moving a patch

Hello,

I am trying to generate a short movie using matplotlib.
The core of my code looks like

    for i in range(1,len(t)):
        U0,U1x,U1y,H1 = list(sig[i,:])

        for x in arange(0,1.001,0.05):
            for y in arange(0,1.001,0.05):
                xx,yy=trace(U0,U1x,U1y,H1,x,y)
                ts[(x,y)].set_data(xx,yy)

        for j in range(0,nobs):
            tr[j].center = (obs[i,2*j],obs[i,2*j+1])

        savefig("f%04d.png"%i)

where the entries of the dictionary 'ts' are lines and the entries of
the dictionary 'tr' a patches (circles). Moving the lines around with
set_data works quite fine, but moving the patches by setting 'center'
does not.

My question: how do I move a patch?

Many thanks,
Jochen

···

--
http://seehuhn.de/

How are you turning your PNGs into an animation?

Thanks,
Alan Isaac

PS I know about
http://www.pymolwiki.org/index.php/Category%3ASoftware_Movies

I use the following on Debian Sarge linux (both x86_64 and i686, although I hope/think it would work on any architecture and hopefully any linux distro):

"ffmpeg -hq -b 8000 -f mpeg2video -r 30 -i frame%03d.png movie.mpeg"

You may now skip the rest of this email, which is an uncalled-for venting-of-frustration.

Unfortunately, it seems bazillions of software companies think they can make bazillions of dollars by releasing yet another codec encumbered by more-or-less (but usually more) restrictive licensing conditions, leaving only lowest-common denominator codecs available for those of us who prefer to work without such restrictions. I sought long and hard to do something better than the above, but I can say this about the above command:

* it produces movies that play in Windows (including PowerPoint, which isn't a given, even if it plays in Windows Media Player -- c'mon Microsoft, this is 2006, we should be able to play movies in our presentations), Mac OS X, and linux (Debian sarge, amd64 and i386, at least)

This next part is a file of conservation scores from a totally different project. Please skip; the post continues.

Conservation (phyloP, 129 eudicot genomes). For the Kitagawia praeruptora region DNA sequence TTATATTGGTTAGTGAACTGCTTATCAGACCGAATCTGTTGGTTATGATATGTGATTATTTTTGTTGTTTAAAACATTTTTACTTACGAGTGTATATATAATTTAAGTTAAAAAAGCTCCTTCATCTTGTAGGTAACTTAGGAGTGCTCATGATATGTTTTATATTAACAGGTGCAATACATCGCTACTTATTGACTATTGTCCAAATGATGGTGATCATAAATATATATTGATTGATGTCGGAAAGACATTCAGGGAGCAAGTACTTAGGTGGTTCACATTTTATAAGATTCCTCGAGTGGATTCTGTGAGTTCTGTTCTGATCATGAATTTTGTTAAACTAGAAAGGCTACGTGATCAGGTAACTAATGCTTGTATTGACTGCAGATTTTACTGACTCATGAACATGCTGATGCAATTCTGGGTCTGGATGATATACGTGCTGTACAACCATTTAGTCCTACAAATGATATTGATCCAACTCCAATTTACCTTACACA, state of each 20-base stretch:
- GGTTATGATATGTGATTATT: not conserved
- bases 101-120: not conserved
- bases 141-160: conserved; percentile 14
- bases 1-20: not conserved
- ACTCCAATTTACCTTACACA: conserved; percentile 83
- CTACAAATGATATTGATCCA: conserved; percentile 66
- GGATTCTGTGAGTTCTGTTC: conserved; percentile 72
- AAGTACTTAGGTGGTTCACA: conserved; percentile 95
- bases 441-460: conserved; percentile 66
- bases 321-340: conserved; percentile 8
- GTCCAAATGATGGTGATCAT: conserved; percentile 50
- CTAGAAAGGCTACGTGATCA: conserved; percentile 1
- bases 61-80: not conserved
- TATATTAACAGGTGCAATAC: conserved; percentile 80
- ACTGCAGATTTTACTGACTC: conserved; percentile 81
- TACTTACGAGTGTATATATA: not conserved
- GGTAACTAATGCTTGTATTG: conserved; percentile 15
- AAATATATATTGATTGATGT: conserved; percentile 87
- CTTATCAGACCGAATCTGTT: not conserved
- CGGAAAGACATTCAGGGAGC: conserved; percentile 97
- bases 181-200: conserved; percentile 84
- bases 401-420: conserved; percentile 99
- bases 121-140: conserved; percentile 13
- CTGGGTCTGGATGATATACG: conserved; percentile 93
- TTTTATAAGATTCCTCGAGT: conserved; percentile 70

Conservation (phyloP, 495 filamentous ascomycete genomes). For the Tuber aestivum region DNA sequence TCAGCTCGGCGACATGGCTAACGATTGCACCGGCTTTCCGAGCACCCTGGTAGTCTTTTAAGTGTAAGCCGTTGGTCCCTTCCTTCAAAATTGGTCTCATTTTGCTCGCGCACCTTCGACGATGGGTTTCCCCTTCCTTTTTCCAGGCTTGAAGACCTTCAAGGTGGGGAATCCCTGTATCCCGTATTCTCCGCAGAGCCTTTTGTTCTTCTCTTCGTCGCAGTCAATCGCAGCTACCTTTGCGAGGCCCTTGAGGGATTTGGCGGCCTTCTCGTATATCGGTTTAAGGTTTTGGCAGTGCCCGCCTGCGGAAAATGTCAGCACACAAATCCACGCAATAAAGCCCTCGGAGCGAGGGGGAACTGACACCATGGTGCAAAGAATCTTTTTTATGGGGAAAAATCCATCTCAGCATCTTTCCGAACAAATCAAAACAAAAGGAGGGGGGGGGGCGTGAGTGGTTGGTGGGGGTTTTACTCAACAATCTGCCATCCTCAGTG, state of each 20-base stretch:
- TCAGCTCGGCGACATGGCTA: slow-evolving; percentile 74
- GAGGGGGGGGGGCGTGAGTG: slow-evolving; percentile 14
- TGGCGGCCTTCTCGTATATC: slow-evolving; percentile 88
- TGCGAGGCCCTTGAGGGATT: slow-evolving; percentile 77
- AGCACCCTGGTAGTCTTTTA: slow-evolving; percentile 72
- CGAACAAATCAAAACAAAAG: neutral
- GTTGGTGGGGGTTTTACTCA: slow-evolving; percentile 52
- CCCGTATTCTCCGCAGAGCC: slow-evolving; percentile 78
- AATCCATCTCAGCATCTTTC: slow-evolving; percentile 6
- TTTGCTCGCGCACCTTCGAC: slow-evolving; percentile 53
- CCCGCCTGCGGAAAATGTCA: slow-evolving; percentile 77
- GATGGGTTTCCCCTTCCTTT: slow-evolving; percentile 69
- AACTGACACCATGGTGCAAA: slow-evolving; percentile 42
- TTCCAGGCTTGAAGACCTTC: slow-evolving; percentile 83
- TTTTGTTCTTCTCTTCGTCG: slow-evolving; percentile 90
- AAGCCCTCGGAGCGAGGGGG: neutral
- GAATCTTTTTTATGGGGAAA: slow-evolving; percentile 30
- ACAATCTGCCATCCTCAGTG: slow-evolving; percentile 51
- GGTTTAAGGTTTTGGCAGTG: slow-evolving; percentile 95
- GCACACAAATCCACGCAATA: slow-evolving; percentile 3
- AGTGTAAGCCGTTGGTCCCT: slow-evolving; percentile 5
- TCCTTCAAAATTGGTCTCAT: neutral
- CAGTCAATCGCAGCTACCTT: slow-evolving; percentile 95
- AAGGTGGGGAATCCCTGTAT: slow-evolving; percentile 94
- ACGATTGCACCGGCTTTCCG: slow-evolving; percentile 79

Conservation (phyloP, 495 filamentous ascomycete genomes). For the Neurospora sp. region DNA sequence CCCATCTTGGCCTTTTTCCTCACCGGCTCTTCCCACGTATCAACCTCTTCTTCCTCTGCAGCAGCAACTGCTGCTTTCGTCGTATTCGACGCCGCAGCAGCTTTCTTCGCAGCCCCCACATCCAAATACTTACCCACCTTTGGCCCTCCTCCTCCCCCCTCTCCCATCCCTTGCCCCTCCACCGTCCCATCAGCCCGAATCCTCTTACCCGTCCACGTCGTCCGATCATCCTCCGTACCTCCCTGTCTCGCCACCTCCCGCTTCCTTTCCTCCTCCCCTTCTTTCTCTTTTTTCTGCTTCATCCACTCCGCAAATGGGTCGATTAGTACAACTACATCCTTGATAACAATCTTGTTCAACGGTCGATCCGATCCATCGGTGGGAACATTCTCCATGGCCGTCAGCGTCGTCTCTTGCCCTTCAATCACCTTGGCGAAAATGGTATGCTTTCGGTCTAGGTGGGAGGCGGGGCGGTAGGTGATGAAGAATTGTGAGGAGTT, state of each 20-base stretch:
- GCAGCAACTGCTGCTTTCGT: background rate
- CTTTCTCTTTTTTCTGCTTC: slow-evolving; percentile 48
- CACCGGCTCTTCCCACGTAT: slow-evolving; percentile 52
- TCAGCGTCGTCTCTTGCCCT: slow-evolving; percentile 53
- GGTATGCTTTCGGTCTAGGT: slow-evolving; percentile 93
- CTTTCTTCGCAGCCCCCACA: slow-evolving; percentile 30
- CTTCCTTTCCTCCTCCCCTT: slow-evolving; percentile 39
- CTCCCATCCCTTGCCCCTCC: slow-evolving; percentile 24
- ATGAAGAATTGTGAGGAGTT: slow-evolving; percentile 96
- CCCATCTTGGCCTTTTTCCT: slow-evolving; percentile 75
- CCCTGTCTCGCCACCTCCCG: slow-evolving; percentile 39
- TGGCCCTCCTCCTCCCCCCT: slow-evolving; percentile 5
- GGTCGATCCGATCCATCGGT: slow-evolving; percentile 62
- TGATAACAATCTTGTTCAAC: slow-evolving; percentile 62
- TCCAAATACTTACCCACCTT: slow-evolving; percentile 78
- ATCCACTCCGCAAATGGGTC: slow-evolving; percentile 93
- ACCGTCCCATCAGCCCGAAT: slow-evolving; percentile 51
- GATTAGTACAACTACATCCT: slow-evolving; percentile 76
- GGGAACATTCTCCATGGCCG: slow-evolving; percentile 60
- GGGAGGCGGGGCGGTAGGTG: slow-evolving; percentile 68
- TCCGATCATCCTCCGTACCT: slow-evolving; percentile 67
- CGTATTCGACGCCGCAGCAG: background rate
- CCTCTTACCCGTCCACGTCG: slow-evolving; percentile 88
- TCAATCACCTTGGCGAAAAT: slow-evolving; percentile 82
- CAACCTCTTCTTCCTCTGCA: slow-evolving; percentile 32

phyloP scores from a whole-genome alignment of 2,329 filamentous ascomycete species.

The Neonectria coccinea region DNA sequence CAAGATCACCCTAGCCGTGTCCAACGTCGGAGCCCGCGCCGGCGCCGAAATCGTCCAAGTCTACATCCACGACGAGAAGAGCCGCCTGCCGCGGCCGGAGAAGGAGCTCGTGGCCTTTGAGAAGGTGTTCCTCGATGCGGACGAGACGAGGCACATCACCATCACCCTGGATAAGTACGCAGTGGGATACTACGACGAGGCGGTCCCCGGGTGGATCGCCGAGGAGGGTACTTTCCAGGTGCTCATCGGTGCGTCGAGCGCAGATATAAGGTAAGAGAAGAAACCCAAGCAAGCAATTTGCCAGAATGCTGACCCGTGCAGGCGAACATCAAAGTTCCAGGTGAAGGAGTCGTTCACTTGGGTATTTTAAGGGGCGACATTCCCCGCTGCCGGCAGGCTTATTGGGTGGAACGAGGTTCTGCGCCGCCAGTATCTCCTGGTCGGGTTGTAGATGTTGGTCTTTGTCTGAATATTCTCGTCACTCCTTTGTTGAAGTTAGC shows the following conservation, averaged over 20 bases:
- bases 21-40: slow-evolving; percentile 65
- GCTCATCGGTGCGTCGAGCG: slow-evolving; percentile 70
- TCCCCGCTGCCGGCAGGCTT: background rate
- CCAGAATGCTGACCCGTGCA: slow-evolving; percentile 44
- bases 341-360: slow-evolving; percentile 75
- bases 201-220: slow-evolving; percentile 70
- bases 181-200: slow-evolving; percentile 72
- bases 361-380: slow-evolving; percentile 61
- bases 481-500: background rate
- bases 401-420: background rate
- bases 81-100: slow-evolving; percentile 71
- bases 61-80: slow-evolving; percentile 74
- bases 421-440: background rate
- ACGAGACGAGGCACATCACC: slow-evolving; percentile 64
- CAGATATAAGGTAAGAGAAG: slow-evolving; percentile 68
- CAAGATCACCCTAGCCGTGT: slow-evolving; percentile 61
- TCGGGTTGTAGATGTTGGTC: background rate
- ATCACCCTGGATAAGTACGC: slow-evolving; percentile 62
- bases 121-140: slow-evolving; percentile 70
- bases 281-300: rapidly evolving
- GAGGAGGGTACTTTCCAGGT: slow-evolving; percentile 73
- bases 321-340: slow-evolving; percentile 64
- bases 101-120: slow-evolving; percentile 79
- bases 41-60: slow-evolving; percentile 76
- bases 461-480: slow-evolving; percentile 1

* it seems to work with a standard Debian setup, and doesn't require using DLLs imported from some Windows system to to the encoding
* it seems very fragile -- changing the frame rate or the codec usually breaks one of the above points
* mpeg2 is probably also burdened by some licensing restrictions which I'm unaware of
* on some Windows boxes/programs, white backgrounds get displayed as gray for some reason

Wishing that in 2006 we as a human race could come up with a better, open video format, but willing to accept even minor improvements to the above script,
Andrew

Alan G Isaac wrote:

···

How are you turning your PNGs into an animation?

Thanks,
Alan Isaac

PS I know about
http://www.pymolwiki.org/index.php/Category%3ASoftware_Movies

OK. Thanks for the information and warning.

Did you experiment with MNG, or is support just not there yet?
(And will the next PIL be supporting MNG?)

Cheers,
Alan Isaac

···

On Fri, 26 May 2006, Andrew Straw apparently wrote:

ffmpeg -hq -b 8000 -f mpeg2video -r 30 -i frame%03d.png movie.mpeg"
* it seems very fragile -- changing the frame rate or the
codec usually breaks one of the above points

Hi Alan,

···

On Fri, May 26, 2006 at 12:26:07PM -0400, Alan G Isaac wrote:

How are you turning your PNGs into an animation?

Sorry about the slow answer. I just used mencoder:

    mencoder 'mf://oc/*.png' -mf type=png:fps=12 -ovc lavc -lavcopts vcodec=mpeg4 -o ocean.avi

All the best,
Jochen
--
http://seehuhn.de/

Hi Andrew,

Wishing that in 2006 we as a human race could come up with a better,
open video format, ...

I think most of the problems is caused by software patents. It is
just not safe for Linux distributions etc. to integrate video
encoders, so all the solutions which exist are hidden away somewhere,
are not well integrated into the system, and also not too well tested.

By the way: does anybody know how to move a patch in matplotlib?
set_data works for lines, but what works for patches?

Many thanks,
Jochen

···

On Fri, May 26, 2006 at 11:42:07AM -0700, Andrew Straw wrote:
--
http://seehuhn.de/